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Kettle trub vs. No trub for Under 130 degree no chill brewing

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jcorn

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I boil and chill in a little different way. It is a "No chill once chilled to under 130 degrees" way of brewing. It normally takes me around 12-16 hours to reach my room temperature yeast pitching temps after I pour ALL of the wort from the kettle into my bucket fermenter. I pour in all of the kettle trub and that brings me to my next question.

Back in the day I would pour all of my wort including kettle trub into my fermenter after doing the typical 20 minute or so immersion chill to room temperature. I have noticed new things since making the transition to this new "immersion chill to only under 130 degrees and pour, sit and wait for room temperature" way. For one: since doing this new way my trub cake is alot larger than before (even before pithing yeast) I have read the articles of kettle trub beers vs. Non kettle trub beers and I think my scenario differs a little. By doing such a long chill am I creating a large trub cake sue to the slow chill? I have read about hot break entering your beers. Would this slow chill afyer 130 create a hot break?

Am I hurting myself by not removing the wort from this large kettle trub cake? I am happy with my beers but have noticed that if I make a 10 gallon batch and split into two different 5 gallon batches that the one that was first poured out of the kettle (I sanitize and use a pitcher to pitch out my wort) the first 5 gallons removed tastes alot cleaner than the bottom of the kettles 5 gallons provides. Both come out very clear with no haze.
 
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jcorn

jcorn

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Does anyone do this particular style? I enjoy it be because I can no chill but not worry about dms because it is under 130 degrees.
 

brew_ny

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in the winter here in New York I just turn off my kettle put a lid on it and let it cool, when it is cool I put it in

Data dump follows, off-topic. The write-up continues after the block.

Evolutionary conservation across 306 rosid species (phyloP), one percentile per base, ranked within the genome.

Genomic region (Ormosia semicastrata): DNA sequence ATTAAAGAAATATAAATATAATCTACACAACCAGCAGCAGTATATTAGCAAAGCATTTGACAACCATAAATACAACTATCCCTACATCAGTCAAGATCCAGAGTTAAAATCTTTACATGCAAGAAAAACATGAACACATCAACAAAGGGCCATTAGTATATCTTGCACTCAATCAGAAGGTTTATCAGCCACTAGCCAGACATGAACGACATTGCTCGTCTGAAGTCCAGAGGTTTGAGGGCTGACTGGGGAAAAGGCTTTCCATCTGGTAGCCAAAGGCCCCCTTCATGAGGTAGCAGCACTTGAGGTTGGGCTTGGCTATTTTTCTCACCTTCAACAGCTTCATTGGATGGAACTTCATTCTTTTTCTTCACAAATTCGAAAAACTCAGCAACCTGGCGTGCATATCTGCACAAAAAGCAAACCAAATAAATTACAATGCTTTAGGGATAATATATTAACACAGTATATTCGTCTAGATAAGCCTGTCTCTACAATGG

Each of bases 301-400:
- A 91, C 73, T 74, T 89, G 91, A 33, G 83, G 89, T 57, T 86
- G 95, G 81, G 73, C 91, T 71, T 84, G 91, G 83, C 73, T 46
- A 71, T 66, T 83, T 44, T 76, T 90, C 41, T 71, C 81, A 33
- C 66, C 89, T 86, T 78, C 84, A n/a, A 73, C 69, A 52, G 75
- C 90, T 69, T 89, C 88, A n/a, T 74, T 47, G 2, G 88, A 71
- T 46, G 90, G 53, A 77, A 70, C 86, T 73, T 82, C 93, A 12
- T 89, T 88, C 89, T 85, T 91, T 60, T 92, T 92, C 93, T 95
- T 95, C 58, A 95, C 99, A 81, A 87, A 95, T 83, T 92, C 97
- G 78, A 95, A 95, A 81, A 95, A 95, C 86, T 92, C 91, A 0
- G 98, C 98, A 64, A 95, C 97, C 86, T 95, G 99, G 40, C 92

my fermenter and pitch my yeast when it is at the right temperature

I did this all last winter and it worked great

S_M
 

jahdub

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Are you chilling to 130 in your kettle, then going to the bucket, or chilling to room temp and into the bucket?

If you're pouring into the bucket at 130, I would imagine less break material would settle than would be the case if you'd chilled to room temp prior to pouring your wort into the bucket.
 

brew_ny

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Are you chilling to 130 in your kettle, then going to the bucket, or chilling to room temp and into the bucket?

If you're pouring into the bucket at 130, I would imagine less break material would settle than would be the case if you'd chilled to room temp prior to pouring your wort into the bucket.
for me I am going to room temp then into the fermenter

S_M
 
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jcorn

jcorn

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Are you chilling to 130 in your kettle, then going to the bucket, or chilling to room temp and into the bucket?

If you're pouring into the bucket at 130, I would imagine less break material would settle than would be the case if you'd chilled to room temp prior to pouring your wort into the bucket.
I go straight to my bucket under 130. Just pour it right in. No worries on hot side aeration.
 

jahdub

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I'm not talking about hot side aeration, either. When waiting til 70F more trub is going to settle than at 130F.
 
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jcorn

jcorn

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I may start filtering out the hot break by lining my bucket with a paint strainer and pouring into that. Allow the cold break to stay later on.

I didnt mean to sound like I was pinpointing hot side aeration. I was just kind of adding it in for the desceiption of my process.
 
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